Scenes of hordes of robots working in factories, businesses, and homes used to be the stuff of science fiction films. As artificial intelligence and computer technology has improved, however, these scenarios are becoming more of a reality.
WorkFusion, a company specializing in intelligent automation for the workplace, describes artificial intelligence (AI) thus:
AI gives machines the ability to learn, reason, and understand. It uses historical data and realtime human action to train algorithms to do work the same way a person would – only faster and without errors. AI is branch of computer science, and Machine Learning is the mature branch of AI that is used today by leading businesses.
In one sense, the arrival of artificial intelligence into the workplace has the opportunity to make our work lives easier through getting rid of menial job tasks that used to be done by humans. This allows human workers to dedicate more time to creative and productive tasks that don’t require the “assembly-line” mentality.
However, as artificial intelligence has the ability to supersede human intellect through using reason and even learning from experience, might AI one day negatively affect the job market through making humans superfluous? Below, we look at three different views in which artificial intelligence might likely affect the job market for Millennials and other younger generations.
The Optimist View
On one side of the debate, there are those who believe that the widespread adoption of artificial intelligence technologies into the workplace will actually increase the amount of jobs available to people. Proponents and supporters of artificial intelligence claims that AI will free up human labor from the menial and repetitive tasks that have long been associated with factory work and other types of businesses. This freedom from tedious and unskilled tasks will supposedly allow workers to engage in other types of work.
Furthermore, as artificial intelligence technologies spread throughout our globalized economy, more skilled workers who know how to implement, manage, and work alongside AI technologies will be needed to accompany the transition of the economy into the AI era. Artificial intelligence could very well create new professions of skilled workers who know how to adapt to the workplace conditions garnered by AI technologies.
Enthusiasts for AI in the workplace often point to a 2017 report that claimed that artificial intelligence technologies would create half a million more jobs than it would replace. However, in order to be in position to take advantage of these new jobs, workers will need to be increasingly adaptable and able to learn new skills. Furthermore, worker mobility will be highly prized as skilled workers who understand how to manage and work alongside AI technologies will need to be able to “go to where the jobs are.”
The Other Side of the Coin
On the other side of the debate, there are those who believe that artificial intelligence technologies will actually completely replace human beings and consequently lead to massive unemployment.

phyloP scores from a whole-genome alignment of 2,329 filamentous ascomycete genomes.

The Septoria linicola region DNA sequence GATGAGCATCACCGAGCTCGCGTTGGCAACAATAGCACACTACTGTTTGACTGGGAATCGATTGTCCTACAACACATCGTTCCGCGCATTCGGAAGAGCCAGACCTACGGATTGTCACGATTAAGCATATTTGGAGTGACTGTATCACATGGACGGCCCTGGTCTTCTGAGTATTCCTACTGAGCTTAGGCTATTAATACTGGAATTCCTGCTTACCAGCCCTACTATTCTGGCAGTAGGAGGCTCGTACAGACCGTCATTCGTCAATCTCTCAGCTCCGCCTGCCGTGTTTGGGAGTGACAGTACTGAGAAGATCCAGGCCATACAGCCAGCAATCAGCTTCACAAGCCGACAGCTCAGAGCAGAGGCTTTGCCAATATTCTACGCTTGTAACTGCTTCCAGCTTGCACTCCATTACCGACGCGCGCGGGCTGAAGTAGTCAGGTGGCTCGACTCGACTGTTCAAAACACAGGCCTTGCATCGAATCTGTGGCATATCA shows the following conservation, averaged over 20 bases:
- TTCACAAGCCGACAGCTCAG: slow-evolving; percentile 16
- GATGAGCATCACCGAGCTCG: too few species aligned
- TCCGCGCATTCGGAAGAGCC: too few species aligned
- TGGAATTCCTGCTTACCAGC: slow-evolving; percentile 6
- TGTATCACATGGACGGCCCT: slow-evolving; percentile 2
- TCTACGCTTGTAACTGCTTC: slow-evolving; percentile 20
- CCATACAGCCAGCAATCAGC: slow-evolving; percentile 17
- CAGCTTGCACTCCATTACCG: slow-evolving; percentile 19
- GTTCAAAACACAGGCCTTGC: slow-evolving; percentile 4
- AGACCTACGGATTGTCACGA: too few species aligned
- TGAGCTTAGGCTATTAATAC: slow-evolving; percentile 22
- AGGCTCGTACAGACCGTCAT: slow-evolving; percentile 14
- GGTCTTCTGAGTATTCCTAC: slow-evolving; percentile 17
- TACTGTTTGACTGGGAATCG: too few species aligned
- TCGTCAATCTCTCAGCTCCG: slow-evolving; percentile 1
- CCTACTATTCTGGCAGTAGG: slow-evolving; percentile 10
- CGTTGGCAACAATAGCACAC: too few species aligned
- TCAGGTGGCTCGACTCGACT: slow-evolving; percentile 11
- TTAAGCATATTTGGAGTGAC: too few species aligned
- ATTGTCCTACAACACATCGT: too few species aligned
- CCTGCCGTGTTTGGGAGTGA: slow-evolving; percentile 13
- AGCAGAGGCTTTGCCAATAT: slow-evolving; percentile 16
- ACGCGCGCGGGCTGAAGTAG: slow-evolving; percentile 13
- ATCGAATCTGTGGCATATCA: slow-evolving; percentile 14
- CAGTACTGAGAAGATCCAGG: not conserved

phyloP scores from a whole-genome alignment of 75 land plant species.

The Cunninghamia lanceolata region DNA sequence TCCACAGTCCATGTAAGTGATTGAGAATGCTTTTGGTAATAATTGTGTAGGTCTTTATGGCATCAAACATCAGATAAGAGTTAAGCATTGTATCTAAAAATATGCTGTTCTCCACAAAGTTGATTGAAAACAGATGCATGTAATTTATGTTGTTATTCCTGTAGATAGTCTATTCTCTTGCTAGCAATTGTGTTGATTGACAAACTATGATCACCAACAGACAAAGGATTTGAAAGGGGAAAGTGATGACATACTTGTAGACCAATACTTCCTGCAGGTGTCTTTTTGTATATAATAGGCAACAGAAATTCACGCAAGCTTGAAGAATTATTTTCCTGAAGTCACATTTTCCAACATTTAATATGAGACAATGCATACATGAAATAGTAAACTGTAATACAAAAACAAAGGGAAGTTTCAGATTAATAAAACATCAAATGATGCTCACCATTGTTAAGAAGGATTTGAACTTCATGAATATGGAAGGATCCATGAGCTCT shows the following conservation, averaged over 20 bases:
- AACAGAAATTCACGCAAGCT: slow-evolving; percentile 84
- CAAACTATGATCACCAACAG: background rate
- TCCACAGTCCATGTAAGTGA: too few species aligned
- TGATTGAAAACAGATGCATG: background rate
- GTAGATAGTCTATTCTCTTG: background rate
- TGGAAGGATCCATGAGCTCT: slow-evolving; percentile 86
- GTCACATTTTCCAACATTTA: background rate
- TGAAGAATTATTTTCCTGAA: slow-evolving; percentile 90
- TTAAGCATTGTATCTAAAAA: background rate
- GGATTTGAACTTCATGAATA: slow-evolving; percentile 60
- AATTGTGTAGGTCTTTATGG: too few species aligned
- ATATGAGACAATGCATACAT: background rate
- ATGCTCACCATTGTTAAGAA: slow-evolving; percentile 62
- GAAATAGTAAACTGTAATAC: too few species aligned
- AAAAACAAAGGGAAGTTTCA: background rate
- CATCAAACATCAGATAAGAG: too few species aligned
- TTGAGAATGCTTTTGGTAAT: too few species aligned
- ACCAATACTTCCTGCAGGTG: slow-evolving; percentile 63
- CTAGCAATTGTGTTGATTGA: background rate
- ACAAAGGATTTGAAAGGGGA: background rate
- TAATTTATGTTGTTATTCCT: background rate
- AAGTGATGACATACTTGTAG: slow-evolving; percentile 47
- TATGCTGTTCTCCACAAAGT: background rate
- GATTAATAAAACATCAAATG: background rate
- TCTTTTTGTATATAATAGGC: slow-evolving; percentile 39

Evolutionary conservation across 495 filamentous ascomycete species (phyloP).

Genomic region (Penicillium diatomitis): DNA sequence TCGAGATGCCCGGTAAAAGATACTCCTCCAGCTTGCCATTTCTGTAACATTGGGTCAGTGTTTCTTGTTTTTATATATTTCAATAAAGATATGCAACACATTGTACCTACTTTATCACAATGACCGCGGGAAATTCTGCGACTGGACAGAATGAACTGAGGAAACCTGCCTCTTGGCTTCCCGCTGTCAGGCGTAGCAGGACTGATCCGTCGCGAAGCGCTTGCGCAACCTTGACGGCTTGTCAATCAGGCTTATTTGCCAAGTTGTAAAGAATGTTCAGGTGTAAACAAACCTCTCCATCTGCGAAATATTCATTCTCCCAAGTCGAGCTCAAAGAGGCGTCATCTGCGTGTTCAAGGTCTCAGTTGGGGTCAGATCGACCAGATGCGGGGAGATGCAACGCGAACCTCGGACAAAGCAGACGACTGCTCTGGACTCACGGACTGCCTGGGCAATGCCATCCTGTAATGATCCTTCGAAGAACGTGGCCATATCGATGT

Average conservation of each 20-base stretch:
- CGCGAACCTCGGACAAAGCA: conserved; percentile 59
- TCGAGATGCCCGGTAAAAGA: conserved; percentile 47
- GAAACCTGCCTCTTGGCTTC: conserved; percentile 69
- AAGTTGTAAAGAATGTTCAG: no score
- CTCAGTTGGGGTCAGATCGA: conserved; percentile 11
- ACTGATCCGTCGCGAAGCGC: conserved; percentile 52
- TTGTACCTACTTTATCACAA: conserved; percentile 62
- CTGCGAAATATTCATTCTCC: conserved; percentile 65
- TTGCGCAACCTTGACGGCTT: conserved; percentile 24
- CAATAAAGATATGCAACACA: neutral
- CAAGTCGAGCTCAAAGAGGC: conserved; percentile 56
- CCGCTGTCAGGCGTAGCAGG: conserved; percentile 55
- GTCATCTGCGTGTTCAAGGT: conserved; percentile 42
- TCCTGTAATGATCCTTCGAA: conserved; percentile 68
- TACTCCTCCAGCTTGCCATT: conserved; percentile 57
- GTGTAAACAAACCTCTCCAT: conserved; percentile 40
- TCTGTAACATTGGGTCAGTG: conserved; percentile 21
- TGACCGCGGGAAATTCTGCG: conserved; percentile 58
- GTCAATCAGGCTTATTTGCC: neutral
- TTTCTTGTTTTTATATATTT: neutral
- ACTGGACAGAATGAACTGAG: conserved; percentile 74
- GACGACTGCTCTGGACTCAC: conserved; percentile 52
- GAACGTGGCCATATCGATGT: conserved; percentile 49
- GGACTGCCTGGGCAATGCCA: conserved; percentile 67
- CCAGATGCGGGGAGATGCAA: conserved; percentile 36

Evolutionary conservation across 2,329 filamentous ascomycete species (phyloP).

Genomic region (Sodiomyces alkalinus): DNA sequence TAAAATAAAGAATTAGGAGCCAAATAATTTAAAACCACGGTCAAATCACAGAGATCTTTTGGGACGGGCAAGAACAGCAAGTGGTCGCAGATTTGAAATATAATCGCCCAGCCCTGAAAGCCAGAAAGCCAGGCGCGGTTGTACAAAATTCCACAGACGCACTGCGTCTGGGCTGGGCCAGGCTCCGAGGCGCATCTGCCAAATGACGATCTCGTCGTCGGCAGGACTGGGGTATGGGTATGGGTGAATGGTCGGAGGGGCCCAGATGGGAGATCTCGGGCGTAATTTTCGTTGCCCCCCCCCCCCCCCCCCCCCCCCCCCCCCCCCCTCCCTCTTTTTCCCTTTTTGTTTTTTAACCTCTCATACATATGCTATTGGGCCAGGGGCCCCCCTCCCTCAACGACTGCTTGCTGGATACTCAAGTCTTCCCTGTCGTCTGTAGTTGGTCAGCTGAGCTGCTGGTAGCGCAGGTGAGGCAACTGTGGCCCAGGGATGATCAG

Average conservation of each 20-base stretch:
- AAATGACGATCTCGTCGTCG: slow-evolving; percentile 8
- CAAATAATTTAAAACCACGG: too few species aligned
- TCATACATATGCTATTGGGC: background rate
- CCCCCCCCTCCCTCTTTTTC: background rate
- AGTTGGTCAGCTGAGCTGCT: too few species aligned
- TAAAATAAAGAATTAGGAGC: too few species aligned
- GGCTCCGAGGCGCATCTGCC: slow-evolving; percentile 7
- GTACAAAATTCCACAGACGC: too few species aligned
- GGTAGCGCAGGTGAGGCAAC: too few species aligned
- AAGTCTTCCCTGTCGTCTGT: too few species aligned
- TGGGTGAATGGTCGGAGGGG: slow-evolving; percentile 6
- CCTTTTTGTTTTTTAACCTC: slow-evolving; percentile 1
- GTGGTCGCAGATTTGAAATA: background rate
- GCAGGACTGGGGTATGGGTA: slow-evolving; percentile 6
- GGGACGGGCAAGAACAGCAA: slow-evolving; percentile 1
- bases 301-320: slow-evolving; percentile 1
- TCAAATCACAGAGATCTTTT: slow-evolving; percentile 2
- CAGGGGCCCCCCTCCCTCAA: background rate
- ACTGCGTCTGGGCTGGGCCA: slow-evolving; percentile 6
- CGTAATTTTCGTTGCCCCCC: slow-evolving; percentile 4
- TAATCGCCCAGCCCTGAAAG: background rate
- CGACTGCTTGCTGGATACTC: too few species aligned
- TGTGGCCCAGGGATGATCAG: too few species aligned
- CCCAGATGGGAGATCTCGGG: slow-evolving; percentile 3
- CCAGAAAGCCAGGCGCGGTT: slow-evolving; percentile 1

One Gallup poll suggests that Millennials are by far the most vulnerable to the changes in the workplace that will come with AI, as almost 40% are at risk of having their skillset be replaced by more efficient (and less costly) artificial intelligence. However, it is worth mentioning that many jobs in the current marketplace already demand workers to continually update their knowledge and learn new skills in order to maintain relevance in a rapidly changing economy where technology plays a major role. Thus, AI might not drastically change Millennial job security, especially for younger workers who are accustomed to the need for worker flexibility.
Older workers, on the other hand, are certainly less vulnerable due to the fact that they often hold senior positions at their workplace and have already “ascended the ladder,” so to speak. Obviously, older generations who have secured jobs wherein they are the ones who will be making decisions related to the adoption of AI related technologies, are not likely to want to replace themselves.
The majority of people who fear that AI might eventually “replace” them in the workplace are most likely already vulnerable to losing their job due to an unwillingness to adapt to changing workplace conditions. Our society is increasingly dependent on technological advances, and those who do not learn the new skill to maintain their relevance, they will most likely be replaced by other human workers who know how to adapt.
The Middle Ground
Lastly, there are those who take the middle ground. Since AI is still in its infant stages, it is hard to know exactly how all this will play out and affect the job security of Millennials and other younger generations. This neutral view tends to believe that the adoption of artificial intelligence into the workplace will be gradual enough that it will allow younger people to adapt their skillset in order to keep up with the changing workplace environment. It will be necessary, however, for younger workers to be increasingly flexible and willing to relearn professional tasks so that they can stay ahead of the learning curve as AI becomes more present in the workplace.
On an encouraging note, there is really no way to tell what revolutionary changes AI might bring into the workplace. As AI increases productivity and innovation, it might very well open up new and exciting work challenges that could not only fundamentally change, but also drastically improve the job possibilities for millions of young people around the world.
Written by Ruchi Gupta